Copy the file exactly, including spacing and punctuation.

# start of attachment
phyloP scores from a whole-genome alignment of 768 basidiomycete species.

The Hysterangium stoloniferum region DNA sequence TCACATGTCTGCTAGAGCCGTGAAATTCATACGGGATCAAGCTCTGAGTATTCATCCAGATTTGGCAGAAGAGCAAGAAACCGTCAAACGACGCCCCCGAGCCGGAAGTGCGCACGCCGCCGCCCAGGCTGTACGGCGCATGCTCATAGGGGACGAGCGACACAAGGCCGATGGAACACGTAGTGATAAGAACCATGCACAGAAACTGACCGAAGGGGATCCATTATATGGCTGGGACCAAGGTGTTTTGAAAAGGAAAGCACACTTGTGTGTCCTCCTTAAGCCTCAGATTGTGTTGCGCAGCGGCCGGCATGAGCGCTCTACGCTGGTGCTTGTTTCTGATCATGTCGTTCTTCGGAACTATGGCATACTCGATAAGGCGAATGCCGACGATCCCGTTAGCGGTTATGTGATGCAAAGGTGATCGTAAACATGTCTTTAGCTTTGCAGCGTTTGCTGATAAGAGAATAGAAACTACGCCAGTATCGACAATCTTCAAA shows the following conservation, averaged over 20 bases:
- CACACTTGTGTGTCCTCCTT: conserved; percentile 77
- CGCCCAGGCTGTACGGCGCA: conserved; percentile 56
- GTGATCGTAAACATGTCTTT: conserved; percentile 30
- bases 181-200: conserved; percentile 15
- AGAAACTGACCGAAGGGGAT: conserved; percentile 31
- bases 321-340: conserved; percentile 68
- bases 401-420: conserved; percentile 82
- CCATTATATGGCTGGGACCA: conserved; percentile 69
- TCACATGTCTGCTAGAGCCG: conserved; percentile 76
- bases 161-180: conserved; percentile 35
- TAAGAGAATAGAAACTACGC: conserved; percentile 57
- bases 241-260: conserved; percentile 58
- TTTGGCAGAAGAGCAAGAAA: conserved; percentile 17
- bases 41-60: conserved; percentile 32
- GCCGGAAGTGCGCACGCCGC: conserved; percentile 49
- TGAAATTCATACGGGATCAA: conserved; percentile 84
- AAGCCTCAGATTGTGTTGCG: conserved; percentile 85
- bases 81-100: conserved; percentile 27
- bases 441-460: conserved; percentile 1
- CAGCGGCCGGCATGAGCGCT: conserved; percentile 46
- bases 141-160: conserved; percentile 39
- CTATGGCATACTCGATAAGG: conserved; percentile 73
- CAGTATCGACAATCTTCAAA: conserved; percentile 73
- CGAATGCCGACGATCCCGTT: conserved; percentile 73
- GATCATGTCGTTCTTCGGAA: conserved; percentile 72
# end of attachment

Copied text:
phyloP scores from a whole-genome alignment of 768 basidiomycete species.

The Hysterangium stoloniferum region DNA sequence TCACATGTCTGCTAGAGCCGTGAAATTCATACGGGATCAAGCTCTGAGTATTCATCCAGATTTGGCAGAAGAGCAAGAAACCGTCAAACGACGCCCCCGAGCCGGAAGTGCGCACGCCGCCGCCCAGGCTGTACGGCGCATGCTCATAGGGGACGAGCGACACAAGGCCGATGGAACACGTAGTGATAAGAACCATGCACAGAAACTGACCGAAGGGGATCCATTATATGGCTGGGACCAAGGTGTTTTGAAAAGGAAAGCACACTTGTGTGTCCTCCTTAAGCCTCAGATTGTGTTGCGCAGCGGCCGGCATGAGCGCTCTACGCTGGTGCTTGTTTCTGATCATGTCGTTCTTCGGAACTATGGCATACTCGATAAGGCGAATGCCGACGATCCCGTTAGCGGTTATGTGATGCAAAGGTGATCGTAAACATGTCTTTAGCTTTGCAGCGTTTGCTGATAAGAGAATAGAAACTACGCCAGTATCGACAATCTTCAAA shows the following conservation, averaged over 20 bases:
- CACACTTGTGTGTCCTCCTT: conserved; percentile 77
- CGCCCAGGCTGTACGGCGCA: conserved; percentile 56
- GTGATCGTAAACATGTCTTT: conserved; percentile 30
- bases 181-200: conserved; percentile 15
- AGAAACTGACCGAAGGGGAT: conserved; percentile 31
- bases 321-340: conserved; percentile 68
- bases 401-420: conserved; percentile 82
- CCATTATATGGCTGGGACCA: conserved; percentile 69
- TCACATGTCTGCTAGAGCCG: conserved; percentile 76
- bases 161-180: conserved; percentile 35
- TAAGAGAATAGAAACTACGC: conserved; percentile 57
- bases 241-260: conserved; percentile 58
- TTTGGCAGAAGAGCAAGAAA: conserved; percentile 17
- bases 41-60: conserved; percentile 32
- GCCGGAAGTGCGCACGCCGC: conserved; percentile 49
- TGAAATTCATACGGGATCAA: conserved; percentile 84
- AAGCCTCAGATTGTGTTGCG: conserved; percentile 85
- bases 81-100: conserved; percentile 27
- bases 441-460: conserved; percentile 1
- CAGCGGCCGGCATGAGCGCT: conserved; percentile 46
- bases 141-160: conserved; percentile 39
- CTATGGCATACTCGATAAGG: conserved; percentile 73
- CAGTATCGACAATCTTCAAA: conserved; percentile 73
- CGAATGCCGACGATCCCGTT: conserved; percentile 73
- GATCATGTCGTTCTTCGGAA: conserved; percentile 72